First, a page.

The Lesser Redpoll is a small brown, streaked finch with a red forehead and black bib. In Pembrokeshire it is found mostly in conifer plantations but also in parkland and orchards. Nests are placed in trees, variously against the trunk or further out on hanging branches.
The county breeding population was estimated to be about 100 pairs at the close of the 1984-88 survey. This was the equivalent of just over three per occupied tetrad. The survey of 2003-07 detected a 37% spread in distribution. Using the previous average density, it seems likely that the population was of the order of 130 – 140 pairs at the end of 2007. Recent extensive felling of conifer plantations is likely to have a detrimental effect on this species, which is already red-listed under Birds of Conservation Concern 3 (Eaton et al., 2009), having declined nationally over the last 25 years.
Graham Rees. Pembrokeshire County Bird Recorder 1981-2007
Mathew (1894) stated that the Redpoll was resident in small numbers and was a common winter visitor, while Lockley et al. (1949)recorded the Redpoll as a scarce resident in the east of the county, in semi-wooded and hilly country. The advent of conifer plantations has helped it to spread. It was first found breeding in conifers at Rosebush in 1969. Other plantations have since been colonised, though a few birds breed in other habitats, including parkland. From personal experience of most of the known breeding sites, an estimated 100 pairs were nesting in Pembrokeshire at the end of the Breeding Birds Survey of 1984-1988.
Small numbers pass through coastal Pembrokeshire between 15 April and 10 June. Two stayed at Skokholm through June and July in 1981, and again from July to mid-November. One ringed at Skokholm in May 1962 was recovered in County Wicklow, Ireland, in January 1963.
Redpolls are normally sparse in Pembrokeshire during the winter, sometimes being found in association with Siskins; however, they were unusually widespread in the winter of 1990/91, with flocks of up to 50 recorded as late as 31 March.
Scarce resident in eastern half of county, in semi-wooded and hilly country, but rarely recorded from treeless districts, though occasionally seen in winter Skokholm (R.M.L.). One seen at St Davids, 8 August 1918 by Sir A Raikes (Bertram Lloyd).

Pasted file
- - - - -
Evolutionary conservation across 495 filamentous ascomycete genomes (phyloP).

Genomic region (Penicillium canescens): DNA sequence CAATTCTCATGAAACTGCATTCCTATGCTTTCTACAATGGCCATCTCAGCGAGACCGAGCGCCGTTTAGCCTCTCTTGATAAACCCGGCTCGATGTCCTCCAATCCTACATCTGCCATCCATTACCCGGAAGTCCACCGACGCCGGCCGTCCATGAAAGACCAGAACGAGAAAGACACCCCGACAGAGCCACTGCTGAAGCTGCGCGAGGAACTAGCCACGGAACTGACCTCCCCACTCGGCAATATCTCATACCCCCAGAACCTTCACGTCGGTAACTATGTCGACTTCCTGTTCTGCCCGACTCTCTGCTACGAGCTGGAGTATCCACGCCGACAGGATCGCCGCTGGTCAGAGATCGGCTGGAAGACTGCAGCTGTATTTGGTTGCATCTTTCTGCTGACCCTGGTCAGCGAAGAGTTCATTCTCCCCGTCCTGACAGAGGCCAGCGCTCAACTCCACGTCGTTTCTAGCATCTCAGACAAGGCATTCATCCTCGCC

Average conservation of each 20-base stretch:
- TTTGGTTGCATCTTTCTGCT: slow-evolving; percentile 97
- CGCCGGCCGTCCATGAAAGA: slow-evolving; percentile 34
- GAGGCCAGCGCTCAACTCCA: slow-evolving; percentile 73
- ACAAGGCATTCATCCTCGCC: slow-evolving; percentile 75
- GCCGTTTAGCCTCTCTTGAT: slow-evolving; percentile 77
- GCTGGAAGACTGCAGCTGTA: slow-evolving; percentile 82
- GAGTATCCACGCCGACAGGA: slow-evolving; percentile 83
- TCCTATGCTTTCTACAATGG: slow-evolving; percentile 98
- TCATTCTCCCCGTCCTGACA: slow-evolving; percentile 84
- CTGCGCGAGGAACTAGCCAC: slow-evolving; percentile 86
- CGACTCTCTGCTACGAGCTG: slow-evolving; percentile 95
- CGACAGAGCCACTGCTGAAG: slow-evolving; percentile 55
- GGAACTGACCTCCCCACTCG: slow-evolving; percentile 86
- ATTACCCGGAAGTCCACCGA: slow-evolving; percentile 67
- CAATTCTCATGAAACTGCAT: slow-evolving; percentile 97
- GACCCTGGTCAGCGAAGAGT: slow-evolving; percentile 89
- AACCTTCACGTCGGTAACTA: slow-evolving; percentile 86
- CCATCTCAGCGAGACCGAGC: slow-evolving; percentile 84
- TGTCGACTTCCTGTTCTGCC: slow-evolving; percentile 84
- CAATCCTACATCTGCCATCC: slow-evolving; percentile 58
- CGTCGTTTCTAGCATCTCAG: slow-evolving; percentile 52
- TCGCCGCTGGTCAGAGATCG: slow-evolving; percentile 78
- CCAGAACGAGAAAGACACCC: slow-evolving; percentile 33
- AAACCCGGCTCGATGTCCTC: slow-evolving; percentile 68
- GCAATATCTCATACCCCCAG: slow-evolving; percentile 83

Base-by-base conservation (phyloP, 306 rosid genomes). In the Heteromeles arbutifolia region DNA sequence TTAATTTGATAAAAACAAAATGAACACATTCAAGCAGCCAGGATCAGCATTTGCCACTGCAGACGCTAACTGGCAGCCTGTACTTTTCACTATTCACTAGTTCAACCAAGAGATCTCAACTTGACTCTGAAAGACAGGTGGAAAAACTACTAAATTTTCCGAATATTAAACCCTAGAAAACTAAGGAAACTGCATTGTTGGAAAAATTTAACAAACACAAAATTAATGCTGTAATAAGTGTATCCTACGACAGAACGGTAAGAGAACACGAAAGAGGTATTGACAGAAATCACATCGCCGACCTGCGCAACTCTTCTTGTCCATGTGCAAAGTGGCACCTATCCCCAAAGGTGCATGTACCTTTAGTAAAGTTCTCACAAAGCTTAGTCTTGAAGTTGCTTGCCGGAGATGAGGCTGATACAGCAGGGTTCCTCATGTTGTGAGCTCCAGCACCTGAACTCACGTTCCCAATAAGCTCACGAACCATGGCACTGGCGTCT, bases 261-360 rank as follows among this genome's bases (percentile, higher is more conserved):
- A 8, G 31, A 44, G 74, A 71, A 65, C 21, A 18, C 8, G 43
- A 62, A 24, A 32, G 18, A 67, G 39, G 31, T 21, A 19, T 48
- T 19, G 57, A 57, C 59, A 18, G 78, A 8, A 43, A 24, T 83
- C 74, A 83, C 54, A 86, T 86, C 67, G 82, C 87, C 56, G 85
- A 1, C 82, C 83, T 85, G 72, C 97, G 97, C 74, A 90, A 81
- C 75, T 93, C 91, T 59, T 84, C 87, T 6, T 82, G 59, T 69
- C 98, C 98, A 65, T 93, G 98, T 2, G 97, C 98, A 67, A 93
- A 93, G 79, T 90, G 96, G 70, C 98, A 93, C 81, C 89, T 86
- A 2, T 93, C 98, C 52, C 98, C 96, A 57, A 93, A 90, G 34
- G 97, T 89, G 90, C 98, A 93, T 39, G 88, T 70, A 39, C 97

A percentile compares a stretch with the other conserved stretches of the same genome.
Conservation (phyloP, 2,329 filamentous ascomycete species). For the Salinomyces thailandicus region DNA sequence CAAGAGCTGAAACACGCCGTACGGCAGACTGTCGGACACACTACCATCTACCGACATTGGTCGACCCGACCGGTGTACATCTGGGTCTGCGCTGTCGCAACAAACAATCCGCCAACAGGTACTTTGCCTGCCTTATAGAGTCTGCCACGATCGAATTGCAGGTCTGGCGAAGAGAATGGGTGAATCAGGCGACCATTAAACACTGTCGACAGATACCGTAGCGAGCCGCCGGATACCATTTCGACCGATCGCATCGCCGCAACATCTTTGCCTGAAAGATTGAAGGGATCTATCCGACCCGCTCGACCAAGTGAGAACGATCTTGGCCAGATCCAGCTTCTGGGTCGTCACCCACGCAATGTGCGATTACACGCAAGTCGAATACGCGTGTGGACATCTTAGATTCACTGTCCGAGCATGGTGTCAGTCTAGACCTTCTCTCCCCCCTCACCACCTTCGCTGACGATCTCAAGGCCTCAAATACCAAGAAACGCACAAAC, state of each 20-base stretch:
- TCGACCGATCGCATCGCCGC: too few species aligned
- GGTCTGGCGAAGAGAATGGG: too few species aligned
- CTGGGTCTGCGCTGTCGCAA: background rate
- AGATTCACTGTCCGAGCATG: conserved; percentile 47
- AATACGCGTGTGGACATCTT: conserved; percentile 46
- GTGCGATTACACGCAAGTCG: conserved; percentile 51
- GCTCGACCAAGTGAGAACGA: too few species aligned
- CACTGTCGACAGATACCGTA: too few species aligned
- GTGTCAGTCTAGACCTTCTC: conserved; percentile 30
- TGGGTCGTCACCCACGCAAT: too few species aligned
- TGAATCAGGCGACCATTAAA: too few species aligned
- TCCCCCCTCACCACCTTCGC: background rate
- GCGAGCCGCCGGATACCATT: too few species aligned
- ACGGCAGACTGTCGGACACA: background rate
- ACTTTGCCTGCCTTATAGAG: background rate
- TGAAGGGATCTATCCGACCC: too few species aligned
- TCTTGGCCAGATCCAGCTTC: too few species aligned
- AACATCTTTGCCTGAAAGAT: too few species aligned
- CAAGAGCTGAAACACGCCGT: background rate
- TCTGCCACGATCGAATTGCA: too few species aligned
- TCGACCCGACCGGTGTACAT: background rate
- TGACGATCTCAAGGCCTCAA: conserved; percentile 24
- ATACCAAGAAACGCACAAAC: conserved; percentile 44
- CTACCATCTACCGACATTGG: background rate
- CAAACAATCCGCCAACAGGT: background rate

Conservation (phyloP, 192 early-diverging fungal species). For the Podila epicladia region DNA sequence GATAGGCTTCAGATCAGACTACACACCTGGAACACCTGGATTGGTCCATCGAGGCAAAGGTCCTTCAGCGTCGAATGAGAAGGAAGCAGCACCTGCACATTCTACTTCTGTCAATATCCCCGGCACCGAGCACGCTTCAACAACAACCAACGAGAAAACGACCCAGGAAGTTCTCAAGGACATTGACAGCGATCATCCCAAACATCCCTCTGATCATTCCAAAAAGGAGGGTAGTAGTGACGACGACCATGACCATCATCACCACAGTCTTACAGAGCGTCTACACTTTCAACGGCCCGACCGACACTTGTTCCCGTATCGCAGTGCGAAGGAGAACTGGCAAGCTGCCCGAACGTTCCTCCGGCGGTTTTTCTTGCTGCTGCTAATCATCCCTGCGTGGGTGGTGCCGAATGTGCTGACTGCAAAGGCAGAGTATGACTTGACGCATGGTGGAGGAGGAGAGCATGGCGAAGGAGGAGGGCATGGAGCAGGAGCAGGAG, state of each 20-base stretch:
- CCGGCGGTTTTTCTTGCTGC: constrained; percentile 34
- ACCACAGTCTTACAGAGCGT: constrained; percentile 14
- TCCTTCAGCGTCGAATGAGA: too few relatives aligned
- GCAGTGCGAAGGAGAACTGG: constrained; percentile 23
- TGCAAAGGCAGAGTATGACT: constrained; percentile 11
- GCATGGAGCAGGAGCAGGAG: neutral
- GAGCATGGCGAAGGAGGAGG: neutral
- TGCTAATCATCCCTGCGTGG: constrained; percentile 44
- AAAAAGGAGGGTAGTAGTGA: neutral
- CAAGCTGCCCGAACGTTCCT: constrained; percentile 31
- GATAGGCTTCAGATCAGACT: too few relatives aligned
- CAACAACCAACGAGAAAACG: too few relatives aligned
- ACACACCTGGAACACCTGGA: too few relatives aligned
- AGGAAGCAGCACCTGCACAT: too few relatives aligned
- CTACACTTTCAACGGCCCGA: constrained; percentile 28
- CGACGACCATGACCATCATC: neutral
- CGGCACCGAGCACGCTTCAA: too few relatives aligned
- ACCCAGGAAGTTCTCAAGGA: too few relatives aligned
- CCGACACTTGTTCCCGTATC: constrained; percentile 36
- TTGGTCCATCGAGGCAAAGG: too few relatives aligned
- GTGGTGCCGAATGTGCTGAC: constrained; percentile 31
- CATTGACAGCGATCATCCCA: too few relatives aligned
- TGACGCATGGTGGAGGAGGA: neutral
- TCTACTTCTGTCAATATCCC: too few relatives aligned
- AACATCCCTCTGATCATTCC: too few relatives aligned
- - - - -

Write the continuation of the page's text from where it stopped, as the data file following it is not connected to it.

Linota rufescens – A resident in small numbers, and a common winter visitor.
A pair were seen, evidently nesting, by the late Mr. Stokes, of Cuffem, in the spring of 1887, at Ferny Glen, near Roch, in a larch tree. Small flocks regularly appear in the autumn, and one of about a dozen birds generally visited our gardens every winter, remaining with us until the spring had well advanced. Mr. Dix states: “I have seen one flock of about twenty this winter, on 3rd January; they were feeding on some alders near Cardigan.”
Mr. Tracy considered this small species “rare,” adding, “a few frequent the mountainous part of the county.” Mr. Jefferys, of Tenby, has informed us that among some eggs sent to him from Boncath to be named, was one marked: “Found here in May, nest like Goldfinch,” which proved to be an egg of the Lesser Redpoll.
Carduelis cabaret – LLINOS BENGOCH LEIAF – Breeding resident and passage migrant 1984-88 Breeding confirmed 8 Breeding probable 16 Breeding possible 6 No of tetrads occupied 30 (of 478) Percentage of tetrads 6.3% Mathew (1894) stated that the Redpoll was resident in small numbers and was a common winter visitor, while Lockley et al. (1949) recorded the […]
Carduelis cabaret – LLINOS BENGOCH LEIAF – Breeding resident and passage migrant The BTO winter atlas showed that few Lesser Redpolls were present in Pembrokeshire 10km squares during the winters of 1981-82, 1982-82 and 1983-84. The plotted colour represents 1-10 birds seen in a day. More about the Lesser Redpoll in Pembrokeshire